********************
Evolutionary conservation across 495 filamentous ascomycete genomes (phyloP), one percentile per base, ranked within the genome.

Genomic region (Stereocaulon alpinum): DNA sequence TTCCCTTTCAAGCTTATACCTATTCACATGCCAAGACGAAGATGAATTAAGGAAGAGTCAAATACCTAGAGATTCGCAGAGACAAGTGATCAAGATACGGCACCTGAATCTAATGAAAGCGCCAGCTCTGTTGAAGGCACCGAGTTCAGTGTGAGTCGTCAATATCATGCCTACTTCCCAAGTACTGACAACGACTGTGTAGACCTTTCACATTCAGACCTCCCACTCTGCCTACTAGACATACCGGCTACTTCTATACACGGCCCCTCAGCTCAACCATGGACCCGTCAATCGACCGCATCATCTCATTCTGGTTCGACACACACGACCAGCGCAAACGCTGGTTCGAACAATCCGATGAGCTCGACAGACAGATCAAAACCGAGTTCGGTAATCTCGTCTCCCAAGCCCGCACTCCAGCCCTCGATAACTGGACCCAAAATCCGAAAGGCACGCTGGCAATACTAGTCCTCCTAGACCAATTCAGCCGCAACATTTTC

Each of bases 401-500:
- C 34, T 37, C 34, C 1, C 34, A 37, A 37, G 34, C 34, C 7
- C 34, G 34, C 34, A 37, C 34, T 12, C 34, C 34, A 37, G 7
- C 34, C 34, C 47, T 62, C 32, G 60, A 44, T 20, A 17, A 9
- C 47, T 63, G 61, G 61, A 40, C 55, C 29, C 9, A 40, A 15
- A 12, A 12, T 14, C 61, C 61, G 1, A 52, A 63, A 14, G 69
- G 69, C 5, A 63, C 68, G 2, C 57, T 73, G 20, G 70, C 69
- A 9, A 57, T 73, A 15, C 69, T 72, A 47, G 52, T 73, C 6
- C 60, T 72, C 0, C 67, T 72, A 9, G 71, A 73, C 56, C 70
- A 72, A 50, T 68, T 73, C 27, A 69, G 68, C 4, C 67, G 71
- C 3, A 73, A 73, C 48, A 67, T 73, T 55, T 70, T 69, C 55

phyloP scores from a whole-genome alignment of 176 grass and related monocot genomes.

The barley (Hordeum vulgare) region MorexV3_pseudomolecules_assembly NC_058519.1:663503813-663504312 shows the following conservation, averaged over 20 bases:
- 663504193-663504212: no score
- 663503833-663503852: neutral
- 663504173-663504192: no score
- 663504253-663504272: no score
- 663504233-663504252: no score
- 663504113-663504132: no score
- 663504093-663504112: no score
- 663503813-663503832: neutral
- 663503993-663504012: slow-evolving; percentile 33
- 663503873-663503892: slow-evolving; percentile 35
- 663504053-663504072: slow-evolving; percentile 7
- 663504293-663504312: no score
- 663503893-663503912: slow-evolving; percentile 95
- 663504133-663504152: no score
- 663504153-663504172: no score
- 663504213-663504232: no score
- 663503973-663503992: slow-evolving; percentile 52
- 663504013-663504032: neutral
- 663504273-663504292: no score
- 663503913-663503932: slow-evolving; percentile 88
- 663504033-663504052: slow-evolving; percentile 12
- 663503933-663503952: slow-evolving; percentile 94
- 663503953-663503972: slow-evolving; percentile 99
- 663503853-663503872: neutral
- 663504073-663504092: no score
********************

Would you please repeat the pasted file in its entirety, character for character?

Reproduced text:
Evolutionary conservation across 495 filamentous ascomycete genomes (phyloP), one percentile per base, ranked within the genome.

Genomic region (Stereocaulon alpinum): DNA sequence TTCCCTTTCAAGCTTATACCTATTCACATGCCAAGACGAAGATGAATTAAGGAAGAGTCAAATACCTAGAGATTCGCAGAGACAAGTGATCAAGATACGGCACCTGAATCTAATGAAAGCGCCAGCTCTGTTGAAGGCACCGAGTTCAGTGTGAGTCGTCAATATCATGCCTACTTCCCAAGTACTGACAACGACTGTGTAGACCTTTCACATTCAGACCTCCCACTCTGCCTACTAGACATACCGGCTACTTCTATACACGGCCCCTCAGCTCAACCATGGACCCGTCAATCGACCGCATCATCTCATTCTGGTTCGACACACACGACCAGCGCAAACGCTGGTTCGAACAATCCGATGAGCTCGACAGACAGATCAAAACCGAGTTCGGTAATCTCGTCTCCCAAGCCCGCACTCCAGCCCTCGATAACTGGACCCAAAATCCGAAAGGCACGCTGGCAATACTAGTCCTCCTAGACCAATTCAGCCGCAACATTTTC

Each of bases 401-500:
- C 34, T 37, C 34, C 1, C 34, A 37, A 37, G 34, C 34, C 7
- C 34, G 34, C 34, A 37, C 34, T 12, C 34, C 34, A 37, G 7
- C 34, C 34, C 47, T 62, C 32, G 60, A 44, T 20, A 17, A 9
- C 47, T 63, G 61, G 61, A 40, C 55, C 29, C 9, A 40, A 15
- A 12, A 12, T 14, C 61, C 61, G 1, A 52, A 63, A 14, G 69
- G 69, C 5, A 63, C 68, G 2, C 57, T 73, G 20, G 70, C 69
- A 9, A 57, T 73, A 15, C 69, T 72, A 47, G 52, T 73, C 6
- C 60, T 72, C 0, C 67, T 72, A 9, G 71, A 73, C 56, C 70
- A 72, A 50, T 68, T 73, C 27, A 69, G 68, C 4, C 67, G 71
- C 3, A 73, A 73, C 48, A 67, T 73, T 55, T 70, T 69, C 55

phyloP scores from a whole-genome alignment of 176 grass and related monocot genomes.

The barley (Hordeum vulgare) region MorexV3_pseudomolecules_assembly NC_058519.1:663503813-663504312 shows the following conservation, averaged over 20 bases:
- 663504193-663504212: no score
- 663503833-663503852: neutral
- 663504173-663504192: no score
- 663504253-663504272: no score
- 663504233-663504252: no score
- 663504113-663504132: no score
- 663504093-663504112: no score
- 663503813-663503832: neutral
- 663503993-663504012: slow-evolving; percentile 33
- 663503873-663503892: slow-evolving; percentile 35
- 663504053-663504072: slow-evolving; percentile 7
- 663504293-663504312: no score
- 663503893-663503912: slow-evolving; percentile 95
- 663504133-663504152: no score
- 663504153-663504172: no score
- 663504213-663504232: no score
- 663503973-663503992: slow-evolving; percentile 52
- 663504013-663504032: neutral
- 663504273-663504292: no score
- 663503913-663503932: slow-evolving; percentile 88
- 663504033-663504052: slow-evolving; percentile 12
- 663503933-663503952: slow-evolving; percentile 94
- 663503953-663503972: slow-evolving; percentile 99
- 663503853-663503872: neutral
- 663504073-663504092: no score